New York City[edit]

On June 7, 2020, New York City Mayor Bill de Blasio announced that funds would be reallocated from the NYPD into youth and social services.[75] De Blasio did not specify how much funding would be diverted but expressed intent to work with the City Council to come up with a plan before the July 1 budget deadline.[75] De Blasio also announced that the enforcement of street vendor laws and regulations would no longer be carried out by the NYPD.[75]

On June 15, 2020, NYPD Commissioner Dermot Shea announced that the department was disbanding its plainclothes units and reassigning those roughly 600 officers. Plainclothes officers will remain in the city's transit system.[76]

On June 18, 2020, the New York City Council passed a series of police reforms, including a bill to criminalize the use of chokeholds by the New York Police Department (NYPD), legislation with enough support to overcome a mayoral veto after it stalled after the killing of Eric Garner.[77][68] The council also voted to require police to report on its surveillance of residents, to require officers to show badge numbers, and to create a new disciplinary matrix.[77][78]

As the city's June 30 budget deadline approached, protesters convened in City Hall Park to "Occupy City Hall", filling the park day and night to call for reducing the NYPD bugdet.[79] On June 30, the City Council passed a budget which removes $1 billion from the NYPD. It cancels plans to hire 1,160 new police and transfers responsibility to monitor vending, homeless populations, and schools to other entities.[80] According to the New York Times, the details of the budget "seemed to please no one". Those seeking reforms to policing did not think it went far enough, while others pointed to increasing crime rates in the city at the time. The budget does not halt a different wave of police hiring planned for October, while it does continue a freeze on many other city employees like teachers. Jumaane Williams cited an obscure law requiring the Public Advocate to authorize collection of real estate taxes, and threatened not to do so if the next class of officers was not also canceled.[80] In August 2020, the New York Times reported that the $1 billion cut from the police budget mostly involved shifting some responsibilities to other city agencies, with the size of the police force barely changing.[81]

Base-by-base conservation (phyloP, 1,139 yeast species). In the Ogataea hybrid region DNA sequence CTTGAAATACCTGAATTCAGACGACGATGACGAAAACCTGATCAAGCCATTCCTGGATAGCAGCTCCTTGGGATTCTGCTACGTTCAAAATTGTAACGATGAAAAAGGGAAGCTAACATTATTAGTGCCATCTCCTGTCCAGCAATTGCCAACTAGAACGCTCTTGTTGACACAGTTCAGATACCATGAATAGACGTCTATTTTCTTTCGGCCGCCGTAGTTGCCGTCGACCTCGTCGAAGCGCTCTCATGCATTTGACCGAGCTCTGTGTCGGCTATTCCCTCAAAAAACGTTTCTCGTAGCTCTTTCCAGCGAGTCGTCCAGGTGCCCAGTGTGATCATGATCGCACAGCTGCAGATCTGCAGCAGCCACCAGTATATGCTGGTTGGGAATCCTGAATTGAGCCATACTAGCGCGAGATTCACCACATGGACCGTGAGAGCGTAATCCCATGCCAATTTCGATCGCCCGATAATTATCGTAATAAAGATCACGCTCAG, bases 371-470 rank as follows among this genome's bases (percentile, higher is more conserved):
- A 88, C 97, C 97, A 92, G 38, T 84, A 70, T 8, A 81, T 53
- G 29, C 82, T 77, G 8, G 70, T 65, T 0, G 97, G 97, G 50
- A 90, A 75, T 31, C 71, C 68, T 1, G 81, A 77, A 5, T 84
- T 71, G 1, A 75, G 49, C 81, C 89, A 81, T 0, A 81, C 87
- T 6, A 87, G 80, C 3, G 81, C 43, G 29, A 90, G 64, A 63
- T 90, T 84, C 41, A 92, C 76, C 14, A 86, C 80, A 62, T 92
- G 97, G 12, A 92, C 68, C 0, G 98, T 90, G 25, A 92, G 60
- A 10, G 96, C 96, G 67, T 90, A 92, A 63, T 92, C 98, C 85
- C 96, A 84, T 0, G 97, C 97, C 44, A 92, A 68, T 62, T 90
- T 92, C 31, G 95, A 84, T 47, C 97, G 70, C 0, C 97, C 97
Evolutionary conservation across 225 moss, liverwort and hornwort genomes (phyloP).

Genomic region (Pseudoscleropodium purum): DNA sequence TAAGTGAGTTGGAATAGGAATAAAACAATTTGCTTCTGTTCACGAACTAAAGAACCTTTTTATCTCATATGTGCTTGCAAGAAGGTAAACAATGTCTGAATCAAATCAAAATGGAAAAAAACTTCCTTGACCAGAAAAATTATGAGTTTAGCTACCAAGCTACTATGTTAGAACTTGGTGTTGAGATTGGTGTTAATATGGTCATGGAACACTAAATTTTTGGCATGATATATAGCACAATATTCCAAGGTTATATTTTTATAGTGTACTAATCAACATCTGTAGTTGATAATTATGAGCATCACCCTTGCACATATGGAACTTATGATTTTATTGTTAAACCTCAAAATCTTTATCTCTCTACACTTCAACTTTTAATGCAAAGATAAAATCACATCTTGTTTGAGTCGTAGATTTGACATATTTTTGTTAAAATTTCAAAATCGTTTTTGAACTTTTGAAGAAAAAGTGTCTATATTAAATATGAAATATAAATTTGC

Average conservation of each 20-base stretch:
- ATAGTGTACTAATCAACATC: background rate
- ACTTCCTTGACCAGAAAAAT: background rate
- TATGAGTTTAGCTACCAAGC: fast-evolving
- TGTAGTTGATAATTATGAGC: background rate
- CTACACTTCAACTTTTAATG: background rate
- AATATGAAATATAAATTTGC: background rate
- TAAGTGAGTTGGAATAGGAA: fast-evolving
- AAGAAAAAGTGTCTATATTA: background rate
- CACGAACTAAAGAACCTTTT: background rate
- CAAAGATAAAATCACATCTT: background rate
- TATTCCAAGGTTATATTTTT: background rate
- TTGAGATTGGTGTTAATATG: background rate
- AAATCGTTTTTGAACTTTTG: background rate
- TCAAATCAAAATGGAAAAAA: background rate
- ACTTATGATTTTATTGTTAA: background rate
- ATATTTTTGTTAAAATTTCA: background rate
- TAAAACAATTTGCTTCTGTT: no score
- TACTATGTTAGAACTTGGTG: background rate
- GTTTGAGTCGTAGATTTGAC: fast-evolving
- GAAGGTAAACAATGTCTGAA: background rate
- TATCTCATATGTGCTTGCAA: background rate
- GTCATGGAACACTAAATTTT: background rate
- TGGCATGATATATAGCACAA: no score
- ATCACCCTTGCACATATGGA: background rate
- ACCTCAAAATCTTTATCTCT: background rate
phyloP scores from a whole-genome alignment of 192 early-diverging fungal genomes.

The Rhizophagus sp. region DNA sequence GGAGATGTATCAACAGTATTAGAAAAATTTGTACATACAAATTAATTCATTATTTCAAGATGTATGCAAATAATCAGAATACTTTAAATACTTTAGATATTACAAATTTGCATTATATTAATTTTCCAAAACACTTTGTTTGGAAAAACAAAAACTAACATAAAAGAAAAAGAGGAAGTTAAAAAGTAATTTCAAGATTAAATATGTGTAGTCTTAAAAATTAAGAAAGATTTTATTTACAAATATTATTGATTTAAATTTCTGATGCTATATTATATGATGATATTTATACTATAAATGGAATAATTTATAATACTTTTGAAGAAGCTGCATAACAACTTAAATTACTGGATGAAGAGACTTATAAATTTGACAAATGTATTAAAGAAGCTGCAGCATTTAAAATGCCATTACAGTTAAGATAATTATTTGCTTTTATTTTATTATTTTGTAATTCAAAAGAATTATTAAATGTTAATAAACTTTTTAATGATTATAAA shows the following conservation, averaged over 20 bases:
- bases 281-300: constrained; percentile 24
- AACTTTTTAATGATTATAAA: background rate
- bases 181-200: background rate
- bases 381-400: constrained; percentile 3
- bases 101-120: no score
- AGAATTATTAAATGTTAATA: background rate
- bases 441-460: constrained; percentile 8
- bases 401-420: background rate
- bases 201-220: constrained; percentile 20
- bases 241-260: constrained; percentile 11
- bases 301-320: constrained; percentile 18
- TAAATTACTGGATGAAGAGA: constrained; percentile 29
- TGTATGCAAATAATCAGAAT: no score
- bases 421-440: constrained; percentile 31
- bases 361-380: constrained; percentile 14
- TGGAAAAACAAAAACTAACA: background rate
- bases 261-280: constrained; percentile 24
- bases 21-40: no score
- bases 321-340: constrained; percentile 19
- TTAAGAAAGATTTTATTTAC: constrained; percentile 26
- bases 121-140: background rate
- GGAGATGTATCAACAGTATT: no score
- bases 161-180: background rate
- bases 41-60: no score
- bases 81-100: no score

North Carolina[edit]

Charlotte[edit]

On June 8, 2020, the Charlotte City Council passed Braxton Winston's legislation to ban the Charlotte-Mecklenburg Police Department from funding new or existing chemical agents used in crowd control and dispersal, such as tear gas.[82] The council also established a standing committee to scrutinize and adjust police spending and policy.[83]

Oregon[edit]

Portland[edit]

On June 5, 2020, Portland Public Schools cancelled its school resource officers program with the Portland Police Bureau.[84]

On June 9, 2020, Portland Mayor Ted Wheeler announced a series of police reforms, including disbanding the gun violence reduction unit, ending city officers' participation in the Transit Police, and reallocating money saved plus $5 million on initiatives "to help build the health, wealth and well-being of black people in Portland."[85]

Pennsylvania[edit]

On June 8, 2020, members of the Pennsylvania Legislative Black Caucus took over the floor of the Pennsylvania House of Representatives to protest police brutality and demand action on a series of police reform bills.[86]

On June 30, The Pennsylvania General Assembly unanimously approved two bills that would bring about the largest changes to Pennsylvania policing in 40 years. The first requires a thorough background check of applicants and establishes an electronic database that contains records if an officer separated from any previous departments.[87] The second requires mental health evaluations with a focus on PTSD and training for officers on trauma-Informed care, use of force, de-escalation techniques, and recognizing signs of child abuse and childhood trauma.[88] Governor Tom Wolf signed these two measures into law on July 14.[89]

Rhode Island[edit]

As part of Governor Gina Raimondo's "Rise Together" directive, the Rhode Island State Police agreed to obtain and wear body cameras.[90] All 48 local police chiefs in the state signed a pledge to do the same and to increase anti-bias training and diversity of hiring.[91]

Tennessee[edit]

House Democrats in Tennessee introduced the "George Floyd Act," a series of police reform amendments, but the bill is on hold until a Senate bill is heard in December 2020.[92][needs update]

Texas[edit]

Austin[edit]

On June 11, 2020, the Austin City Council unanimously approved a series of police reforms, including a ban on the use of "less lethal" munitions during protests, restrictions on the use of deadly force, and a direction to the city manager to propose reductions to the police department's budget in 2021. Ultimately, the department's budget was reduced by $150 million with the money being reinvested into various initiatives like violence prevention, food access, and abortion access.[93]